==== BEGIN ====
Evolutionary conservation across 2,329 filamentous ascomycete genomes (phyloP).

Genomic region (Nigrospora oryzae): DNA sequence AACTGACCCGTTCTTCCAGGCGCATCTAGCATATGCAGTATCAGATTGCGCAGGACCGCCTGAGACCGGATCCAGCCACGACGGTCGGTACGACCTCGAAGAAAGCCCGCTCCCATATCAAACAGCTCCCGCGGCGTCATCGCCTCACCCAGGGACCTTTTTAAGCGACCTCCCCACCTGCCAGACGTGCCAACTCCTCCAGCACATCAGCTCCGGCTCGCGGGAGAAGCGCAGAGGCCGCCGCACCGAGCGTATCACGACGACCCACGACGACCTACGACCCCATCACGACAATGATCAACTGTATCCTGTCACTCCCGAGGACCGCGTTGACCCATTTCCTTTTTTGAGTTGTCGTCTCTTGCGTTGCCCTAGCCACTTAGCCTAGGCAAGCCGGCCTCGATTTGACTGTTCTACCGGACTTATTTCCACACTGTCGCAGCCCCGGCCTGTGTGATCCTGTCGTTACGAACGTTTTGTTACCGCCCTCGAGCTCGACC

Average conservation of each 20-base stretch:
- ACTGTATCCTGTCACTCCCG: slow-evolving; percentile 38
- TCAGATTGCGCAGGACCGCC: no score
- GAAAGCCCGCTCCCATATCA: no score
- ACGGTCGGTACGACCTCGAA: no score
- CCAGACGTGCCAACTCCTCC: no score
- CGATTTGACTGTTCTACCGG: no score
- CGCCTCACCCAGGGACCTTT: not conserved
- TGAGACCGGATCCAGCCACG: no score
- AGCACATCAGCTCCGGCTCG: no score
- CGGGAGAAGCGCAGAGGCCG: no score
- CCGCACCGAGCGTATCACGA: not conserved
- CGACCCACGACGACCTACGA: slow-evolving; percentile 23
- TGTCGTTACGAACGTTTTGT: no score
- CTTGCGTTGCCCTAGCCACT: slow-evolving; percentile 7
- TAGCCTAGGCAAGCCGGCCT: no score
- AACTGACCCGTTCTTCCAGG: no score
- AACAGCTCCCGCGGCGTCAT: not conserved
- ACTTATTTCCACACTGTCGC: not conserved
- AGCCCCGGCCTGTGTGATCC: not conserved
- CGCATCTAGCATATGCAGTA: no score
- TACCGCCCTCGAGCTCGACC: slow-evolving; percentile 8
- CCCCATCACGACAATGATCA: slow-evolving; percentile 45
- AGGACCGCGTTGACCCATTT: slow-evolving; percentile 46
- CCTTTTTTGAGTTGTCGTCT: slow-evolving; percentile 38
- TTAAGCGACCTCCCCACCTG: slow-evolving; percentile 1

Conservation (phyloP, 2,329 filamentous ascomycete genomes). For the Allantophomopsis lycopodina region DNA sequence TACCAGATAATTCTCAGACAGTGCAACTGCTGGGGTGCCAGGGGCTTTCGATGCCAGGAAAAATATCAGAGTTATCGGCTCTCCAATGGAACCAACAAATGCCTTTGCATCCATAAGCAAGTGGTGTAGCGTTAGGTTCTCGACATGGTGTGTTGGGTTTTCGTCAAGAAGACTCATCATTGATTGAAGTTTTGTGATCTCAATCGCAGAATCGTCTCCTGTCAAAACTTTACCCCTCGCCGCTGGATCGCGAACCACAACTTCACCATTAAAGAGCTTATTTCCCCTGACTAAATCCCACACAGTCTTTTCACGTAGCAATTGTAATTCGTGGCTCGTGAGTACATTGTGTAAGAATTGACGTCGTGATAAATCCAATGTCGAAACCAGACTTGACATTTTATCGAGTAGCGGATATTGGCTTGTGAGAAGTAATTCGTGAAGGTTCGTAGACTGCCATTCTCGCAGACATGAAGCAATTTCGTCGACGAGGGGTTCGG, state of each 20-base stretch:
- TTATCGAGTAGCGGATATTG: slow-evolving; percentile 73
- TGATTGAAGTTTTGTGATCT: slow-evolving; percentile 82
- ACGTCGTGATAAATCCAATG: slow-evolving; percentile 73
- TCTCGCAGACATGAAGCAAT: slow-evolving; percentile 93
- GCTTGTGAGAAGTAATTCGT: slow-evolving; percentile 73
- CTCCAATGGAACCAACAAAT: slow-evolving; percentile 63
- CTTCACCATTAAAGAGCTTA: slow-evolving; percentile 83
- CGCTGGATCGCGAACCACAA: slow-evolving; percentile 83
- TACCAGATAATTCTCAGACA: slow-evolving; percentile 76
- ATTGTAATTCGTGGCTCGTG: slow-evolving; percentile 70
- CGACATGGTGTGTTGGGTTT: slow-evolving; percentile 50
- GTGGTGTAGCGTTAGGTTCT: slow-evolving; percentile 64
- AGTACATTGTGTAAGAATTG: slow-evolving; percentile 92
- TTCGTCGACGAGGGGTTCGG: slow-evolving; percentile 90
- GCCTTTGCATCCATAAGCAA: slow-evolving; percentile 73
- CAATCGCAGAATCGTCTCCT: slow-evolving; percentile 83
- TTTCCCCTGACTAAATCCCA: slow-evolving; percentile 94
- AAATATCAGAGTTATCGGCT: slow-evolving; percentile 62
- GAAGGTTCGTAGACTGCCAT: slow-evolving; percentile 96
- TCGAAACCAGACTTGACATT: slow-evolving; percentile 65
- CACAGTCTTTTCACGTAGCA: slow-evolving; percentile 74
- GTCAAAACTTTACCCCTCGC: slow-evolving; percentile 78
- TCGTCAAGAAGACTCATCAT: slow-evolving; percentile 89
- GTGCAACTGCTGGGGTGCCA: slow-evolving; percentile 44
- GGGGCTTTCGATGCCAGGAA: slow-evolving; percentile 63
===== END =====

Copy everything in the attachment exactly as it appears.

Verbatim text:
Evolutionary conservation across 2,329 filamentous ascomycete genomes (phyloP).

Genomic region (Nigrospora oryzae): DNA sequence AACTGACCCGTTCTTCCAGGCGCATCTAGCATATGCAGTATCAGATTGCGCAGGACCGCCTGAGACCGGATCCAGCCACGACGGTCGGTACGACCTCGAAGAAAGCCCGCTCCCATATCAAACAGCTCCCGCGGCGTCATCGCCTCACCCAGGGACCTTTTTAAGCGACCTCCCCACCTGCCAGACGTGCCAACTCCTCCAGCACATCAGCTCCGGCTCGCGGGAGAAGCGCAGAGGCCGCCGCACCGAGCGTATCACGACGACCCACGACGACCTACGACCCCATCACGACAATGATCAACTGTATCCTGTCACTCCCGAGGACCGCGTTGACCCATTTCCTTTTTTGAGTTGTCGTCTCTTGCGTTGCCCTAGCCACTTAGCCTAGGCAAGCCGGCCTCGATTTGACTGTTCTACCGGACTTATTTCCACACTGTCGCAGCCCCGGCCTGTGTGATCCTGTCGTTACGAACGTTTTGTTACCGCCCTCGAGCTCGACC

Average conservation of each 20-base stretch:
- ACTGTATCCTGTCACTCCCG: slow-evolving; percentile 38
- TCAGATTGCGCAGGACCGCC: no score
- GAAAGCCCGCTCCCATATCA: no score
- ACGGTCGGTACGACCTCGAA: no score
- CCAGACGTGCCAACTCCTCC: no score
- CGATTTGACTGTTCTACCGG: no score
- CGCCTCACCCAGGGACCTTT: not conserved
- TGAGACCGGATCCAGCCACG: no score
- AGCACATCAGCTCCGGCTCG: no score
- CGGGAGAAGCGCAGAGGCCG: no score
- CCGCACCGAGCGTATCACGA: not conserved
- CGACCCACGACGACCTACGA: slow-evolving; percentile 23
- TGTCGTTACGAACGTTTTGT: no score
- CTTGCGTTGCCCTAGCCACT: slow-evolving; percentile 7
- TAGCCTAGGCAAGCCGGCCT: no score
- AACTGACCCGTTCTTCCAGG: no score
- AACAGCTCCCGCGGCGTCAT: not conserved
- ACTTATTTCCACACTGTCGC: not conserved
- AGCCCCGGCCTGTGTGATCC: not conserved
- CGCATCTAGCATATGCAGTA: no score
- TACCGCCCTCGAGCTCGACC: slow-evolving; percentile 8
- CCCCATCACGACAATGATCA: slow-evolving; percentile 45
- AGGACCGCGTTGACCCATTT: slow-evolving; percentile 46
- CCTTTTTTGAGTTGTCGTCT: slow-evolving; percentile 38
- TTAAGCGACCTCCCCACCTG: slow-evolving; percentile 1

Conservation (phyloP, 2,329 filamentous ascomycete genomes). For the Allantophomopsis lycopodina region DNA sequence TACCAGATAATTCTCAGACAGTGCAACTGCTGGGGTGCCAGGGGCTTTCGATGCCAGGAAAAATATCAGAGTTATCGGCTCTCCAATGGAACCAACAAATGCCTTTGCATCCATAAGCAAGTGGTGTAGCGTTAGGTTCTCGACATGGTGTGTTGGGTTTTCGTCAAGAAGACTCATCATTGATTGAAGTTTTGTGATCTCAATCGCAGAATCGTCTCCTGTCAAAACTTTACCCCTCGCCGCTGGATCGCGAACCACAACTTCACCATTAAAGAGCTTATTTCCCCTGACTAAATCCCACACAGTCTTTTCACGTAGCAATTGTAATTCGTGGCTCGTGAGTACATTGTGTAAGAATTGACGTCGTGATAAATCCAATGTCGAAACCAGACTTGACATTTTATCGAGTAGCGGATATTGGCTTGTGAGAAGTAATTCGTGAAGGTTCGTAGACTGCCATTCTCGCAGACATGAAGCAATTTCGTCGACGAGGGGTTCGG, state of each 20-base stretch:
- TTATCGAGTAGCGGATATTG: slow-evolving; percentile 73
- TGATTGAAGTTTTGTGATCT: slow-evolving; percentile 82
- ACGTCGTGATAAATCCAATG: slow-evolving; percentile 73
- TCTCGCAGACATGAAGCAAT: slow-evolving; percentile 93
- GCTTGTGAGAAGTAATTCGT: slow-evolving; percentile 73
- CTCCAATGGAACCAACAAAT: slow-evolving; percentile 63
- CTTCACCATTAAAGAGCTTA: slow-evolving; percentile 83
- CGCTGGATCGCGAACCACAA: slow-evolving; percentile 83
- TACCAGATAATTCTCAGACA: slow-evolving; percentile 76
- ATTGTAATTCGTGGCTCGTG: slow-evolving; percentile 70
- CGACATGGTGTGTTGGGTTT: slow-evolving; percentile 50
- GTGGTGTAGCGTTAGGTTCT: slow-evolving; percentile 64
- AGTACATTGTGTAAGAATTG: slow-evolving; percentile 92
- TTCGTCGACGAGGGGTTCGG: slow-evolving; percentile 90
- GCCTTTGCATCCATAAGCAA: slow-evolving; percentile 73
- CAATCGCAGAATCGTCTCCT: slow-evolving; percentile 83
- TTTCCCCTGACTAAATCCCA: slow-evolving; percentile 94
- AAATATCAGAGTTATCGGCT: slow-evolving; percentile 62
- GAAGGTTCGTAGACTGCCAT: slow-evolving; percentile 96
- TCGAAACCAGACTTGACATT: slow-evolving; percentile 65
- CACAGTCTTTTCACGTAGCA: slow-evolving; percentile 74
- GTCAAAACTTTACCCCTCGC: slow-evolving; percentile 78
- TCGTCAAGAAGACTCATCAT: slow-evolving; percentile 89
- GTGCAACTGCTGGGGTGCCA: slow-evolving; percentile 44
- GGGGCTTTCGATGCCAGGAA: slow-evolving; percentile 63